Thursday, April 26, 2012

Friends In High Places

Debby, during our trip to Branson

My best friend Debby died seven years ago on a hailing, storm-ridden morning in Spring. Actually, I don't know if she considered me her best friend. We never talked about it or analyzed it, we just up and started doing everything together one day.

We worked at the same company. I was the newbie, and also the youngest non-intern there. She took me under her wing, asking me to do something with her during our off hours one day. It was so long ago now that I can't even remember what it was. But, it wasn't long before we were visiting new restaurants together, having pizza parties during the Golden Globes and gossiping about co-workers and bosses and people we didn't know. We took shopping road trips to Branson and Schaumberg, IL, went to movies on weekends, did concerts after work, pulled pranks on our office manager together and dissected the latest episodes of Gilmore Girls and The X-Files over extended coffee breaks.

I don't think I ever told Debby everything. Like about how lonely I'd been before we started hanging out. Or how I'd never been on a date and was a virgin. I certainly never mentioned that I'd always felt like a loser. But it really didn't matter. Because with Debby around everything was better. Brighter, happier, bolder, more interesting and exciting.

Debby was really quite different from me. She was a few years older (You'll think it's silly, but I never asked her age. Again, it didn't matter.) and the kind of outgoing, outspoken person that many people loved. (Unless they disliked her. Which was usually either because she'd put them in their place or was obviously liked by more people then they were.) She'd been around and done stuff and known people, which I hadn't.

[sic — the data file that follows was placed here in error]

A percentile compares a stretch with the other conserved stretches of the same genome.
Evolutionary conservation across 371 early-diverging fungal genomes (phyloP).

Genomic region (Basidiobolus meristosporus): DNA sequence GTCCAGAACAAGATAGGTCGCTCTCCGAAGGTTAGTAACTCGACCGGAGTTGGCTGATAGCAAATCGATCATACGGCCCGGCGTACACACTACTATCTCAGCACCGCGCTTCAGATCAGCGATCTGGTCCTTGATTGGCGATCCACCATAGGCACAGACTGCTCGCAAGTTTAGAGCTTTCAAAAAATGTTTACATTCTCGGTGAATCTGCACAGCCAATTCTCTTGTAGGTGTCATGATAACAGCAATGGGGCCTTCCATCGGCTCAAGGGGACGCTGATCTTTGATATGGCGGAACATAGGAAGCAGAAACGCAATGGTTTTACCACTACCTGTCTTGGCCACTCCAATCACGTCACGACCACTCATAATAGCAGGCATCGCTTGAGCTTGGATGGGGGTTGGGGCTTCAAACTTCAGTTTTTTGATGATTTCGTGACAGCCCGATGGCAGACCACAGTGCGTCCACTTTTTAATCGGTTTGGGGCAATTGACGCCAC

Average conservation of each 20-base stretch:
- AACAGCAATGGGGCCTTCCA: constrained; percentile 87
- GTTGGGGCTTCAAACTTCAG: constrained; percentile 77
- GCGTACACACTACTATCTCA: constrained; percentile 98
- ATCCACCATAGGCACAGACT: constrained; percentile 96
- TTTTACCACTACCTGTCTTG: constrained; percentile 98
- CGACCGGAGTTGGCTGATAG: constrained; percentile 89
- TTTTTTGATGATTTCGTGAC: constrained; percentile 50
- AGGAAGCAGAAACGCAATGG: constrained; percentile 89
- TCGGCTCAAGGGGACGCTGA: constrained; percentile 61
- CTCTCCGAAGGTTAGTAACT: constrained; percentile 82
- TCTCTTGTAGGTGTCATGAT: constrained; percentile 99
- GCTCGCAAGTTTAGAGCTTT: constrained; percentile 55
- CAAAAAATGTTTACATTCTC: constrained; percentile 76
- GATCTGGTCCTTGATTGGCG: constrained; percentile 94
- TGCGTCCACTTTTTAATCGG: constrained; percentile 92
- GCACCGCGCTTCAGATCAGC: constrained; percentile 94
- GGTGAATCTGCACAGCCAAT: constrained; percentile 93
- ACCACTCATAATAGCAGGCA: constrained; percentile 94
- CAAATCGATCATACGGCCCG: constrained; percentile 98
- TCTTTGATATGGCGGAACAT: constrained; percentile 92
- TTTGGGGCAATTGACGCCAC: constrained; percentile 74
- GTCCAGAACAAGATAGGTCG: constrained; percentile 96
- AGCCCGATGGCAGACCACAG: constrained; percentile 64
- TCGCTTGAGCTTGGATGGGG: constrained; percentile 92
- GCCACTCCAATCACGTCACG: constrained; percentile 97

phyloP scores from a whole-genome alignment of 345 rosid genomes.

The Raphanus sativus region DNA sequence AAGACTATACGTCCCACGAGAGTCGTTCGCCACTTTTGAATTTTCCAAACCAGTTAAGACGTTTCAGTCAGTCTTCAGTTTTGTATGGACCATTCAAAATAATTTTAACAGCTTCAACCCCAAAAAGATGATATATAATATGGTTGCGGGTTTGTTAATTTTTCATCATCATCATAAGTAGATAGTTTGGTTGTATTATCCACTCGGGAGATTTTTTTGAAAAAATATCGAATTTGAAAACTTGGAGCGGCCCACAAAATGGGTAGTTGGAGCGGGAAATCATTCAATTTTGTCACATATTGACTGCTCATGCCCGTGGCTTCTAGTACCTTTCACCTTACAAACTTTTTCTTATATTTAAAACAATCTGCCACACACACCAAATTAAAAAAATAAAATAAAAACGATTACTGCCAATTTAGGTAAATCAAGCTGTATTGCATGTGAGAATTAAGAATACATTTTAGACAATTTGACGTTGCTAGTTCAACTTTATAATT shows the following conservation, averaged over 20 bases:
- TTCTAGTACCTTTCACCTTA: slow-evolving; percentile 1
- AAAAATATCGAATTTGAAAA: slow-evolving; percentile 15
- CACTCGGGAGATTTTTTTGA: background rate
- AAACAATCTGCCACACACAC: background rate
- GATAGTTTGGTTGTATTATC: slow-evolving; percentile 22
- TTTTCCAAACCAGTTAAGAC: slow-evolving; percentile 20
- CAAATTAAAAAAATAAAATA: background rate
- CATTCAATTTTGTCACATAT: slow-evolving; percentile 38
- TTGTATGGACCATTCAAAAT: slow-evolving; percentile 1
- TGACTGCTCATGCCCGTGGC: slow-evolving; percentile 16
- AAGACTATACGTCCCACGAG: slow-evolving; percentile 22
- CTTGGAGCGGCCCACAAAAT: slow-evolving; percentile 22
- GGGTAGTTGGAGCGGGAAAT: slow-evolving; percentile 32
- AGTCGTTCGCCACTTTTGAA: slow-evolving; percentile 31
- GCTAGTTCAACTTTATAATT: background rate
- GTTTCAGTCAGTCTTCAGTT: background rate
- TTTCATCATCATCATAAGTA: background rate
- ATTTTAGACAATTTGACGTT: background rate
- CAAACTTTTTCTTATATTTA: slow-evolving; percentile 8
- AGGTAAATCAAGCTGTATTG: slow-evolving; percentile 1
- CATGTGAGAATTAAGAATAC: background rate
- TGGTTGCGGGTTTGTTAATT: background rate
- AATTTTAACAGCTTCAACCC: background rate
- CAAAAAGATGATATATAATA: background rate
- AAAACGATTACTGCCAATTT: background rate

She also had the kind of loud, addictive laugh that would stop the whole office and have our co-workers asking What? What's so funny? Tell me! Debby was also the best gift-giver I've ever known. Mention a thing once, briefly and in passing, and you were guaranteed to have it either on your birthday or at Christmas. Guaranteed.

Debby was not the only best friend I'd ever had. There were Danielle and Chiquita in grade school. Sara in high school. Emily in high school, college and a few years after college. I'd never quite had a friend like Debby, though, and I don't know if it'd be possible to have a friend that cool again. But, I'd like to try.

I'm now four years deep into my friend desert. After quitting the company where I met Debby, I was left with one friend from the old co-working gang who keeps in touch on a regular basis. We meet once a year for our shared birthday and email a few times beyond that. She's got three kids, a husband, a full time job, is running her own business on the side and doesn't even live in the same state as me. This is why we see each other once a year.

Emily found me on Facebook last year and we talk on the phone every month or so. Why don't we hang out? She's got a husband who works crazy hours and a rambunctious three-year-old...Oh, yeah, and in the past year she's moved from Boston to Chicago to a beach-side city in California. I still lay my head down in our hometown of St. Louis every night.

I need some girl talk. Some shopping trips and concert-going hijinks and female bonding sessions that begin with crying and end with raucous laughter. As nice as my family is, I need face time with other women who are not related to me.

If you're looking for the same thing, but are anxiety-ridden about trying to friend folks as an adult (like me), you should read the book I finished last week. MWF Seeking BFF by Rachel Bertsche. Rachel found herself in a new city without her network of besties around and decided to go on one friend date a week for a whole year. It took guts (Debby would approve), but it worked.